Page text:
With fundraising events cancelled and many people struggling financially, charities have suffered in 2020. On top of this, many charities have seen an increase in demand for their services, which has left them in a challenging position.
The efforts of the likes of Sir Tom Moore have shown us that supporting good causes is more important than ever. While not quite at Captain Tom’s level, we have proactively supported a range of charities during 2020.
Earlier in the year we shared details of the fabulous work of The Magpie Project, a fantastic charity providing practical support and advice to mothers with children under the age of five who are in temporary or insecure accommodation in London’s Forest Gate.
We were able to supply ten smartphones, which Hannah at The Magpie Project told us had made a huge difference to the mums they support.
In September we took our fundraising online, with the first Black Swan Charity Quiz. With prizes including a signed Crystal Palace football shirt, our team and clients raised more than £500 for 52 Lives, a charity designed to help someone in need every week of the year. Read more about how our work helped to support a teenager who really needed it.
Looking further afield, every year, in conjunction with our friends at NMG, we undertake a walk to raise money for charities that run several children’s orphanages in South Africa.
The charities work to support more than 250 at-risk children in the Johannesburg and Cape Town areas. Each orphanage runs a centre to house, feed, clothe, educate, and rehabilitate children who have been neglected, disabled, abused, orphaned or abandoned.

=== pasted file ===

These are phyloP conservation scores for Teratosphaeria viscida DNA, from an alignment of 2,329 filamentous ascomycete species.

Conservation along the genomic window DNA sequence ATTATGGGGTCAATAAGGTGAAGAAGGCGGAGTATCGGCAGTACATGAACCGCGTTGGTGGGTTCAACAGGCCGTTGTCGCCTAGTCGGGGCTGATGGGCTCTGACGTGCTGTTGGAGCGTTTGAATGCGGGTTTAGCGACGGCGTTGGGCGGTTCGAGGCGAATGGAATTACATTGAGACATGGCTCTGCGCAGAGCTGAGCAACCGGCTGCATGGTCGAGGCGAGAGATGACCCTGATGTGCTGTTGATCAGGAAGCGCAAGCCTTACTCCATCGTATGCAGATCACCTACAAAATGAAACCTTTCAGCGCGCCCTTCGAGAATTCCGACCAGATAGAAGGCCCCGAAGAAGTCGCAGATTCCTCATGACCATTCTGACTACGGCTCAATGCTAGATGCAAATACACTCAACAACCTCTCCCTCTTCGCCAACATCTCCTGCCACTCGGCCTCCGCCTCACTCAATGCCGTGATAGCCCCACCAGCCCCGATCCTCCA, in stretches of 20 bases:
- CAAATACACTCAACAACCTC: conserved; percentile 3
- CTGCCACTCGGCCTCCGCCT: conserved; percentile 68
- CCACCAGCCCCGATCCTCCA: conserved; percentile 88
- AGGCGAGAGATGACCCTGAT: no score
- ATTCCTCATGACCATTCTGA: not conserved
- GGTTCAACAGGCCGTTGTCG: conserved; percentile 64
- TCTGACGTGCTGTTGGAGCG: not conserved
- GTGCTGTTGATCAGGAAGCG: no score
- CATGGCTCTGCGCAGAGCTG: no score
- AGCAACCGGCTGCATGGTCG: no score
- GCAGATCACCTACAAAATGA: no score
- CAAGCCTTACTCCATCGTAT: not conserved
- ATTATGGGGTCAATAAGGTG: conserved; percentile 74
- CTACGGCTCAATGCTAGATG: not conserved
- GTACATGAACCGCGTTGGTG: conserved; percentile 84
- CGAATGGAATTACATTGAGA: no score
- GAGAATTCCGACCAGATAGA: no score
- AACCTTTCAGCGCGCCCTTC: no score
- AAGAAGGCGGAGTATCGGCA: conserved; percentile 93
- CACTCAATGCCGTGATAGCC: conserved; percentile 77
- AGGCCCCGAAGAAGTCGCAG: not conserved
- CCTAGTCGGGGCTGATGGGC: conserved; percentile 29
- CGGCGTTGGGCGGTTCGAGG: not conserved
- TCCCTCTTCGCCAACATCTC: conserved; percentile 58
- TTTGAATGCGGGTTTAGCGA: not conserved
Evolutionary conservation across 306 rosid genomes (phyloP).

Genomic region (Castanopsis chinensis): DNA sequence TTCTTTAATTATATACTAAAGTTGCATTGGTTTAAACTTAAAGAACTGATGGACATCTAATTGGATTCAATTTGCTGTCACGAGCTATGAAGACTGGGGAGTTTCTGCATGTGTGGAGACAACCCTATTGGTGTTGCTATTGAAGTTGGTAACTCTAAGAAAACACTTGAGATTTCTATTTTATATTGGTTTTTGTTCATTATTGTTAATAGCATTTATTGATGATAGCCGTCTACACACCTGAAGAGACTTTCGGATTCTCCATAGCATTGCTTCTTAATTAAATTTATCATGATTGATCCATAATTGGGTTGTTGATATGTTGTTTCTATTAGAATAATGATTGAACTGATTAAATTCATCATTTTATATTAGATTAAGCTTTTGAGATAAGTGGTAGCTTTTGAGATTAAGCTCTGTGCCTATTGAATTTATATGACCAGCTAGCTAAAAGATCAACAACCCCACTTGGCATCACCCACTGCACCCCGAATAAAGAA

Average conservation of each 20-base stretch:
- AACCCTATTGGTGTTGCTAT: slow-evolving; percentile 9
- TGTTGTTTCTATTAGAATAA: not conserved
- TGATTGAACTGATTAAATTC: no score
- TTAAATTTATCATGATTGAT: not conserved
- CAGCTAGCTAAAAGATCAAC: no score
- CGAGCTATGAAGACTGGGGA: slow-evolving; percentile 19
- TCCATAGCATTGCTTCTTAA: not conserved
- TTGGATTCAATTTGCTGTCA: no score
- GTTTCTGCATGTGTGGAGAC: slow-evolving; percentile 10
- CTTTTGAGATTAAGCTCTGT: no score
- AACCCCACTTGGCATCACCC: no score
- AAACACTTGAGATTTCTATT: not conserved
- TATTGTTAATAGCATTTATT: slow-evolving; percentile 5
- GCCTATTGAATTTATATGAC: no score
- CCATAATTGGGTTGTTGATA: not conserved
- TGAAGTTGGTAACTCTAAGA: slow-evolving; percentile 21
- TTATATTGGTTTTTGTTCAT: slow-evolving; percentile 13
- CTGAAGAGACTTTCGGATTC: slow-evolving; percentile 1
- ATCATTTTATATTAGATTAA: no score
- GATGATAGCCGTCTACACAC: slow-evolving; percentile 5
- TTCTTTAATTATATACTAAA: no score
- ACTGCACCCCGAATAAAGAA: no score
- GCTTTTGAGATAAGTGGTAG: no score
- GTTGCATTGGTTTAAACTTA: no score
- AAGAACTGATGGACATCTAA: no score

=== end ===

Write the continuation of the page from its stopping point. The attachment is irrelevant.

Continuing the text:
In August, our intrepid team headed to Stratford in London to participate in a charity walk around the Olympic Park, and on the various canal paths to Hackney Wick. Despite a torrential downpour, the team completed the route and have now walked more than 2,700 miles – about the distance from London to Tehran – and hope to raise at least £2,000 for this important cause.
5. Taxes are likely to rise, so it could pay to act sooner rather than later
With the Office for Budget Responsibility suggesting government borrowing will hit an eye-watering £394 billion in 2020, the Chancellor has some tough decisions ahead.
Rishi Sunak has already launched a review into potential Capital Gains Tax reform, but there could be other tax rises, from a hike in National Insurance contributions to changes to pensions tax relief, the introduction of new taxes to pay for social care or Inheritance Tax reforms.
On the 75th anniversary of VE Day, we looked at what the post-war years can tell us about what might happen to taxes and we’ve also looked at five ways the Chancellor might recoup some of the Covid-19 spend.
Get in touch
If it’s time for your financial review, or you want to explore how we can help you in this uncertain time, please get in touch. Email firstname.lastname@example.org or contact your adviser on 020 3828 8100.
The value of your investment can go down as well as up and you may not get back the full amount you invested. Past performance is not a reliable indicator of future performance.